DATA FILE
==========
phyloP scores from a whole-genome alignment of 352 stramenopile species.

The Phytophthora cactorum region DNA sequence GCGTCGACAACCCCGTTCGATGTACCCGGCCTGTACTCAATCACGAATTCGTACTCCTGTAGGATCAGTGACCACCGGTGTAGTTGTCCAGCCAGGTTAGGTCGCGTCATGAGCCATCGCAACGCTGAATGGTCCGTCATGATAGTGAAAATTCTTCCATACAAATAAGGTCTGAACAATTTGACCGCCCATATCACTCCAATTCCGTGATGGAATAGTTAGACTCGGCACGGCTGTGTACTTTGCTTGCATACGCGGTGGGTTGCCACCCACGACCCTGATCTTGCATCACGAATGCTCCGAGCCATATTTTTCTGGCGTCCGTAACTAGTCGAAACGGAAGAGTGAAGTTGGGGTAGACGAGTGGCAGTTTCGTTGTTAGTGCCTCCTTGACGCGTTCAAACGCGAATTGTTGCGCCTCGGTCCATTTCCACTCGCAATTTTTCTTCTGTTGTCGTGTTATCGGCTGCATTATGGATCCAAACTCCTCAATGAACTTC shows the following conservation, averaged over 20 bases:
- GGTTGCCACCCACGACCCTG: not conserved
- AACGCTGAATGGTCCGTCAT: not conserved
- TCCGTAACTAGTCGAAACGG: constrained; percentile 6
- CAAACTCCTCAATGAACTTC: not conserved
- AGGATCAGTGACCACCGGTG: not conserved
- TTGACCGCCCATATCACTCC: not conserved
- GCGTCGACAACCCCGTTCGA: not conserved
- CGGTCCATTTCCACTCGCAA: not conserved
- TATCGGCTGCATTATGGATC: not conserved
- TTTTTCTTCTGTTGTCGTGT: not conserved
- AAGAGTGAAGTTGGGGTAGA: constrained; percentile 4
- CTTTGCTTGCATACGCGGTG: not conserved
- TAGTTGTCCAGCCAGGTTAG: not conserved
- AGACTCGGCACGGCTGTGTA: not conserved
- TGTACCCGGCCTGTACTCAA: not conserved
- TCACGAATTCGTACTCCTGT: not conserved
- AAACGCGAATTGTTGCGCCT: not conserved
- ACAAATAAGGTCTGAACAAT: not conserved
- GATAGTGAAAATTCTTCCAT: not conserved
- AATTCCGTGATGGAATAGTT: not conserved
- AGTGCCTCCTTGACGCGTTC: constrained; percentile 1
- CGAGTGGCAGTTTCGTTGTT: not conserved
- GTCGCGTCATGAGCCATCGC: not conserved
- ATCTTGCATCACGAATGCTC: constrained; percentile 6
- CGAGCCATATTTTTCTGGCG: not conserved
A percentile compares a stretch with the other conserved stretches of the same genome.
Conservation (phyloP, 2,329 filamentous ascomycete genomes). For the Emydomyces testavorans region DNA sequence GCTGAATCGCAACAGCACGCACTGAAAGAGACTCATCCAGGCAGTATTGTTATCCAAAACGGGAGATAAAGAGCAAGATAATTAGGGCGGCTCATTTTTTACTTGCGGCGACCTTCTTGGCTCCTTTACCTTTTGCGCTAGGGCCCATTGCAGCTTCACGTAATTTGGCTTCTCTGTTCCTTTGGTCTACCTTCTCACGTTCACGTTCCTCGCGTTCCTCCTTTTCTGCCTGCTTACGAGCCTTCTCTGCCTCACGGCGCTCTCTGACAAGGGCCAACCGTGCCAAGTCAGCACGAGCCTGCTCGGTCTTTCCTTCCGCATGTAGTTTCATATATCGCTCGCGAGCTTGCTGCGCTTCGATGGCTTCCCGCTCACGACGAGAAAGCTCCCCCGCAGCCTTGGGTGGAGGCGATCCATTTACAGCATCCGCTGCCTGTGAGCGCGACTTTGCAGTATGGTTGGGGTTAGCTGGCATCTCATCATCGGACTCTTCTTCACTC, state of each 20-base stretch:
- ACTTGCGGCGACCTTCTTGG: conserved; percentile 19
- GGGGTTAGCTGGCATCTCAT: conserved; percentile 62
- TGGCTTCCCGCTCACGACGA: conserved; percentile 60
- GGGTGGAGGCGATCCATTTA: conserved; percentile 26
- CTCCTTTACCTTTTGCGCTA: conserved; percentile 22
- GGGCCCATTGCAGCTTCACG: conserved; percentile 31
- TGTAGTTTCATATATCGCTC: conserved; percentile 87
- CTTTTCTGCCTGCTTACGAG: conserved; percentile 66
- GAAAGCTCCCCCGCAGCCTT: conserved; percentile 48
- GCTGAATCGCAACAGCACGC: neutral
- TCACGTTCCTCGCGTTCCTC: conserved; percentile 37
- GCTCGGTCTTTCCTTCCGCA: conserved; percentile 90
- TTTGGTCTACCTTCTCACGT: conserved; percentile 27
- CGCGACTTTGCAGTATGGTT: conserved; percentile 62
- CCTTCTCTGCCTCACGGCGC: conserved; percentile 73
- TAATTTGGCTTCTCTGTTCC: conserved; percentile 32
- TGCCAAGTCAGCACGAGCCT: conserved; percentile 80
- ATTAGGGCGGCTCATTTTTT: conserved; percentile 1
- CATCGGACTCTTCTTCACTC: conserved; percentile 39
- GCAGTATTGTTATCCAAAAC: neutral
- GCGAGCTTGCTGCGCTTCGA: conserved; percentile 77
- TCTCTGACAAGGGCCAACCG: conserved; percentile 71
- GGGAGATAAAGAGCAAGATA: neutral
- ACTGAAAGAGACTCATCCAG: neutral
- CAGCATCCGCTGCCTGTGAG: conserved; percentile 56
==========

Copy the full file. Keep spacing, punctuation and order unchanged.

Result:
phyloP scores from a whole-genome alignment of 352 stramenopile species.

The Phytophthora cactorum region DNA sequence GCGTCGACAACCCCGTTCGATGTACCCGGCCTGTACTCAATCACGAATTCGTACTCCTGTAGGATCAGTGACCACCGGTGTAGTTGTCCAGCCAGGTTAGGTCGCGTCATGAGCCATCGCAACGCTGAATGGTCCGTCATGATAGTGAAAATTCTTCCATACAAATAAGGTCTGAACAATTTGACCGCCCATATCACTCCAATTCCGTGATGGAATAGTTAGACTCGGCACGGCTGTGTACTTTGCTTGCATACGCGGTGGGTTGCCACCCACGACCCTGATCTTGCATCACGAATGCTCCGAGCCATATTTTTCTGGCGTCCGTAACTAGTCGAAACGGAAGAGTGAAGTTGGGGTAGACGAGTGGCAGTTTCGTTGTTAGTGCCTCCTTGACGCGTTCAAACGCGAATTGTTGCGCCTCGGTCCATTTCCACTCGCAATTTTTCTTCTGTTGTCGTGTTATCGGCTGCATTATGGATCCAAACTCCTCAATGAACTTC shows the following conservation, averaged over 20 bases:
- GGTTGCCACCCACGACCCTG: not conserved
- AACGCTGAATGGTCCGTCAT: not conserved
- TCCGTAACTAGTCGAAACGG: constrained; percentile 6
- CAAACTCCTCAATGAACTTC: not conserved
- AGGATCAGTGACCACCGGTG: not conserved
- TTGACCGCCCATATCACTCC: not conserved
- GCGTCGACAACCCCGTTCGA: not conserved
- CGGTCCATTTCCACTCGCAA: not conserved
- TATCGGCTGCATTATGGATC: not conserved
- TTTTTCTTCTGTTGTCGTGT: not conserved
- AAGAGTGAAGTTGGGGTAGA: constrained; percentile 4
- CTTTGCTTGCATACGCGGTG: not conserved
- TAGTTGTCCAGCCAGGTTAG: not conserved
- AGACTCGGCACGGCTGTGTA: not conserved
- TGTACCCGGCCTGTACTCAA: not conserved
- TCACGAATTCGTACTCCTGT: not conserved
- AAACGCGAATTGTTGCGCCT: not conserved
- ACAAATAAGGTCTGAACAAT: not conserved
- GATAGTGAAAATTCTTCCAT: not conserved
- AATTCCGTGATGGAATAGTT: not conserved
- AGTGCCTCCTTGACGCGTTC: constrained; percentile 1
- CGAGTGGCAGTTTCGTTGTT: not conserved
- GTCGCGTCATGAGCCATCGC: not conserved
- ATCTTGCATCACGAATGCTC: constrained; percentile 6
- CGAGCCATATTTTTCTGGCG: not conserved
A percentile compares a stretch with the other conserved stretches of the same genome.
Conservation (phyloP, 2,329 filamentous ascomycete genomes). For the Emydomyces testavorans region DNA sequence GCTGAATCGCAACAGCACGCACTGAAAGAGACTCATCCAGGCAGTATTGTTATCCAAAACGGGAGATAAAGAGCAAGATAATTAGGGCGGCTCATTTTTTACTTGCGGCGACCTTCTTGGCTCCTTTACCTTTTGCGCTAGGGCCCATTGCAGCTTCACGTAATTTGGCTTCTCTGTTCCTTTGGTCTACCTTCTCACGTTCACGTTCCTCGCGTTCCTCCTTTTCTGCCTGCTTACGAGCCTTCTCTGCCTCACGGCGCTCTCTGACAAGGGCCAACCGTGCCAAGTCAGCACGAGCCTGCTCGGTCTTTCCTTCCGCATGTAGTTTCATATATCGCTCGCGAGCTTGCTGCGCTTCGATGGCTTCCCGCTCACGACGAGAAAGCTCCCCCGCAGCCTTGGGTGGAGGCGATCCATTTACAGCATCCGCTGCCTGTGAGCGCGACTTTGCAGTATGGTTGGGGTTAGCTGGCATCTCATCATCGGACTCTTCTTCACTC, state of each 20-base stretch:
- ACTTGCGGCGACCTTCTTGG: conserved; percentile 19
- GGGGTTAGCTGGCATCTCAT: conserved; percentile 62
- TGGCTTCCCGCTCACGACGA: conserved; percentile 60
- GGGTGGAGGCGATCCATTTA: conserved; percentile 26
- CTCCTTTACCTTTTGCGCTA: conserved; percentile 22
- GGGCCCATTGCAGCTTCACG: conserved; percentile 31
- TGTAGTTTCATATATCGCTC: conserved; percentile 87
- CTTTTCTGCCTGCTTACGAG: conserved; percentile 66
- GAAAGCTCCCCCGCAGCCTT: conserved; percentile 48
- GCTGAATCGCAACAGCACGC: neutral
- TCACGTTCCTCGCGTTCCTC: conserved; percentile 37
- GCTCGGTCTTTCCTTCCGCA: conserved; percentile 90
- TTTGGTCTACCTTCTCACGT: conserved; percentile 27
- CGCGACTTTGCAGTATGGTT: conserved; percentile 62
- CCTTCTCTGCCTCACGGCGC: conserved; percentile 73
- TAATTTGGCTTCTCTGTTCC: conserved; percentile 32
- TGCCAAGTCAGCACGAGCCT: conserved; percentile 80
- ATTAGGGCGGCTCATTTTTT: conserved; percentile 1
- CATCGGACTCTTCTTCACTC: conserved; percentile 39
- GCAGTATTGTTATCCAAAAC: neutral
- GCGAGCTTGCTGCGCTTCGA: conserved; percentile 77
- TCTCTGACAAGGGCCAACCG: conserved; percentile 71
- GGGAGATAAAGAGCAAGATA: neutral
- ACTGAAAGAGACTCATCCAG: neutral
- CAGCATCCGCTGCCTGTGAG: conserved; percentile 56